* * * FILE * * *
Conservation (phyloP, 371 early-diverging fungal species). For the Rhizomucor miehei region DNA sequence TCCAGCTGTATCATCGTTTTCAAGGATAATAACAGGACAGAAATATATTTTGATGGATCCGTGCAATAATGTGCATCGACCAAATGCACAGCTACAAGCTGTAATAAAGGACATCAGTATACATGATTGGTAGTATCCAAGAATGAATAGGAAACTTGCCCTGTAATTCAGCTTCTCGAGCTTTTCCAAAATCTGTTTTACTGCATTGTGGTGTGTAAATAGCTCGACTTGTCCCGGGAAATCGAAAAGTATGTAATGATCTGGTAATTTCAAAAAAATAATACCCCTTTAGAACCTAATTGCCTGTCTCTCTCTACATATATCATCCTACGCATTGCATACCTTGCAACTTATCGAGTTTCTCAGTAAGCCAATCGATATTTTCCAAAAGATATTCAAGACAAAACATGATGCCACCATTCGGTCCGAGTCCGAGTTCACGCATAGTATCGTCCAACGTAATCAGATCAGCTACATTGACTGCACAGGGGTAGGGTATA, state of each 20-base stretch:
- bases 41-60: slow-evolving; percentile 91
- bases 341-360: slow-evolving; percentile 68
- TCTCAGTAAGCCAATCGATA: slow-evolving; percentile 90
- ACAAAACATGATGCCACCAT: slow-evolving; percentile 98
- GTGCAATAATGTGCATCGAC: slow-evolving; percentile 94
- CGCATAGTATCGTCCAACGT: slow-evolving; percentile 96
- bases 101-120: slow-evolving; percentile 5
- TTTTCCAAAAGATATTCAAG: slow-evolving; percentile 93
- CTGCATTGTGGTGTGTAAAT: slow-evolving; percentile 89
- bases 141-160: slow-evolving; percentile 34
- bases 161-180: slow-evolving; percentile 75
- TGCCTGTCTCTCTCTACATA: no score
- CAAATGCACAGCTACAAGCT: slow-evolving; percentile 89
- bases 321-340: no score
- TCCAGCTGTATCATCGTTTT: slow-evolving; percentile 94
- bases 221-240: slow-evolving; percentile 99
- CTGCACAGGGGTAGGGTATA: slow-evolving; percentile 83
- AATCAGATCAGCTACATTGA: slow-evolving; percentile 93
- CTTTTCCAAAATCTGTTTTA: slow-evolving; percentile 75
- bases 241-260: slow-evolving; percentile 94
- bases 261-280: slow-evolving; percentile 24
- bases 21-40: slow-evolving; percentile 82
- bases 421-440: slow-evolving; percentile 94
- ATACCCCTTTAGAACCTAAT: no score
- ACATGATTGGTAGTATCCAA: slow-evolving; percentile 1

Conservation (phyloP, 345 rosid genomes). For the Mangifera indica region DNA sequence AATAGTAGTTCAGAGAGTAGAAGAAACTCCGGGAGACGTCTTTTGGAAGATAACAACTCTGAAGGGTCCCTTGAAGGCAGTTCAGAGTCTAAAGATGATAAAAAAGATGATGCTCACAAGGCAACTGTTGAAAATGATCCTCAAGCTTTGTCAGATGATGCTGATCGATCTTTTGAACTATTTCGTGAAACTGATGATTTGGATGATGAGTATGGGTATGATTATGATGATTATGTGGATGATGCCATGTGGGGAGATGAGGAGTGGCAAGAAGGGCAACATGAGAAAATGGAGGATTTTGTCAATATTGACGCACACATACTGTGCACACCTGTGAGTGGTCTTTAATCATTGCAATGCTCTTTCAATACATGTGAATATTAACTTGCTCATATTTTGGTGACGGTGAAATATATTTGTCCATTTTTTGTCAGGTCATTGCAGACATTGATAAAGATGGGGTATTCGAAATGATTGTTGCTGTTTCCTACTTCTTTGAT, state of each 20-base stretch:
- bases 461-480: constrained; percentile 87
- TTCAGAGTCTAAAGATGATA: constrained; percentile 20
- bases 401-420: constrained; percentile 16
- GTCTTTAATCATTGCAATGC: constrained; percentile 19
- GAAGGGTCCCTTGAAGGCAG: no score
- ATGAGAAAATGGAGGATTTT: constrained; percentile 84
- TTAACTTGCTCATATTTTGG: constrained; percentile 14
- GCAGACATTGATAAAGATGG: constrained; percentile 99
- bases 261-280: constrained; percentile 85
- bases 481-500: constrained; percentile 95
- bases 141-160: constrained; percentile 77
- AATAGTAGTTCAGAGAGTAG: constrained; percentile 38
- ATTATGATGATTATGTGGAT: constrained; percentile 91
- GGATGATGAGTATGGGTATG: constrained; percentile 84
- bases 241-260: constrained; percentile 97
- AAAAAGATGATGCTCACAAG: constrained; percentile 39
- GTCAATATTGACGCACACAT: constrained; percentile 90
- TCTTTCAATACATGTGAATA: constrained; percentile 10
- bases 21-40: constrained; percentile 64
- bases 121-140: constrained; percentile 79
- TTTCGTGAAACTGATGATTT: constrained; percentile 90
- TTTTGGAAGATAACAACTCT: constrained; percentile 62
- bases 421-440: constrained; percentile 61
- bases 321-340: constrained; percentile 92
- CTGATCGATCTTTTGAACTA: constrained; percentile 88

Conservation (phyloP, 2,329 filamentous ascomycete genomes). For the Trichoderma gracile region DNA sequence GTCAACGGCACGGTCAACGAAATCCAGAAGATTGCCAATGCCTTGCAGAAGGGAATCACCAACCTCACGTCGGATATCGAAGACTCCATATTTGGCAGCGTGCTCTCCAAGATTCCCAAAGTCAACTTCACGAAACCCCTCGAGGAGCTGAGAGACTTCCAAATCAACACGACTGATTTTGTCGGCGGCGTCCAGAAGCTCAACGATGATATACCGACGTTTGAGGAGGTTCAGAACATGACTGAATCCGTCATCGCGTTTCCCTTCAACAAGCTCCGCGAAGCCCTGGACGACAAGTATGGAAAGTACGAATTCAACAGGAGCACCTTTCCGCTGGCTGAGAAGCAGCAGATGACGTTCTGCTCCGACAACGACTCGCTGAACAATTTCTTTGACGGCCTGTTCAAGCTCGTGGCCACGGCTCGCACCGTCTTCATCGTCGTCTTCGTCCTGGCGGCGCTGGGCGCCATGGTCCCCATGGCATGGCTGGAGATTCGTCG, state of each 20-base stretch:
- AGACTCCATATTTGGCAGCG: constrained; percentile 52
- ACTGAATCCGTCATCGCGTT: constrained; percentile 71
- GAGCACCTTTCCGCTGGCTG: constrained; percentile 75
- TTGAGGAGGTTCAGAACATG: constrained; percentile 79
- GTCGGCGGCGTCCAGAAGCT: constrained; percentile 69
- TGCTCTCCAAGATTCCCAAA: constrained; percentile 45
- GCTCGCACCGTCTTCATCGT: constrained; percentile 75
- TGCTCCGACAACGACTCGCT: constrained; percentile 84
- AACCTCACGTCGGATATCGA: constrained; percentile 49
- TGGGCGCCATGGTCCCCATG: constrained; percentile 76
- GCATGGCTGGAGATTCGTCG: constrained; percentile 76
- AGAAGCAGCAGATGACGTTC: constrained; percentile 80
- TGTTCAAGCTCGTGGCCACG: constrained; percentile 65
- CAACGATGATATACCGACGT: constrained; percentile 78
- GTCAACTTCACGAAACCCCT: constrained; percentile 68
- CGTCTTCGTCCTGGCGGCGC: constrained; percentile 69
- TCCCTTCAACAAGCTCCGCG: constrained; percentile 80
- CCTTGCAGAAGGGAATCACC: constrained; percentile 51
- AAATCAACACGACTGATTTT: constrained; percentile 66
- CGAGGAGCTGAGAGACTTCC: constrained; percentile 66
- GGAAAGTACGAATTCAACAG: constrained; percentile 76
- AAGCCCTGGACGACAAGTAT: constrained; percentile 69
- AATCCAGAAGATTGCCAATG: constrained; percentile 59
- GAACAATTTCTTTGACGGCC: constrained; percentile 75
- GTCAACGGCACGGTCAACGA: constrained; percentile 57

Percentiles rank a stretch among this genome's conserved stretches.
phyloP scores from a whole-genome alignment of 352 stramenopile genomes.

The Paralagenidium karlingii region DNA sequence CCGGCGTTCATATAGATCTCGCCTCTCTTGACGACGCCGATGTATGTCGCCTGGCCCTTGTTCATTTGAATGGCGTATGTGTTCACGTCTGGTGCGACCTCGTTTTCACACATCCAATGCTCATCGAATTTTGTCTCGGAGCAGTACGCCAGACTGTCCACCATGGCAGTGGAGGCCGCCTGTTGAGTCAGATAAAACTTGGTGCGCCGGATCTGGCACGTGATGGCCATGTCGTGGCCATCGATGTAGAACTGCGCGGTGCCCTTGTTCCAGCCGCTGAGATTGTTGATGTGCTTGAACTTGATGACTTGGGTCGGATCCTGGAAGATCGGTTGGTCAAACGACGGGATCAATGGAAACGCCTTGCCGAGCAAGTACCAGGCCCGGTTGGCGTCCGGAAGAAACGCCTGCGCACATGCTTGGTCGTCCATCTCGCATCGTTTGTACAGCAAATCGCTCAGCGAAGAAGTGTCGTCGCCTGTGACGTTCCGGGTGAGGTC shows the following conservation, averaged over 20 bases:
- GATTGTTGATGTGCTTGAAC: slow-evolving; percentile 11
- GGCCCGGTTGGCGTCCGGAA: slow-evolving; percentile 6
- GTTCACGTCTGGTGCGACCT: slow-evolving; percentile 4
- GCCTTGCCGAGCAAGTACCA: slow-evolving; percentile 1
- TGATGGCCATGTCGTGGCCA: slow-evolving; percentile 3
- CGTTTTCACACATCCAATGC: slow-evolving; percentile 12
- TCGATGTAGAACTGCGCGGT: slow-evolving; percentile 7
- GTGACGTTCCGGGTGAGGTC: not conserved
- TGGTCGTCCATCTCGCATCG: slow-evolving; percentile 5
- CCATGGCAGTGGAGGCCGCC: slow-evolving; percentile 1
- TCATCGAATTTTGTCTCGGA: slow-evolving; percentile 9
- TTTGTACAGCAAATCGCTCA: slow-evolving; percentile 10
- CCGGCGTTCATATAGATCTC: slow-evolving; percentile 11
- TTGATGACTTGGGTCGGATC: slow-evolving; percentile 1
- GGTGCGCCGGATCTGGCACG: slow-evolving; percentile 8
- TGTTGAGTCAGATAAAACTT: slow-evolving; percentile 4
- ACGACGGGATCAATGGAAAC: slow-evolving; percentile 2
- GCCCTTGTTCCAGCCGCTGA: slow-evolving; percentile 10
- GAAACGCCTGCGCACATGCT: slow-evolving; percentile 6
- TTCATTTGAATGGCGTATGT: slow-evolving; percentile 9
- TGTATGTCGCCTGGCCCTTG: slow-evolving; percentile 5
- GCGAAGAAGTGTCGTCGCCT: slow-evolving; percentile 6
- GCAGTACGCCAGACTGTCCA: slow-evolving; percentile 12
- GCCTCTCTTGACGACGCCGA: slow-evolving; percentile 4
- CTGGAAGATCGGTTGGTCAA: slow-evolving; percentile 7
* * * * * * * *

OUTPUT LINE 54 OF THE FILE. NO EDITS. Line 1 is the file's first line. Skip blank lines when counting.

- AGACTCCATATTTGGCAGCG: constrained; percentile 52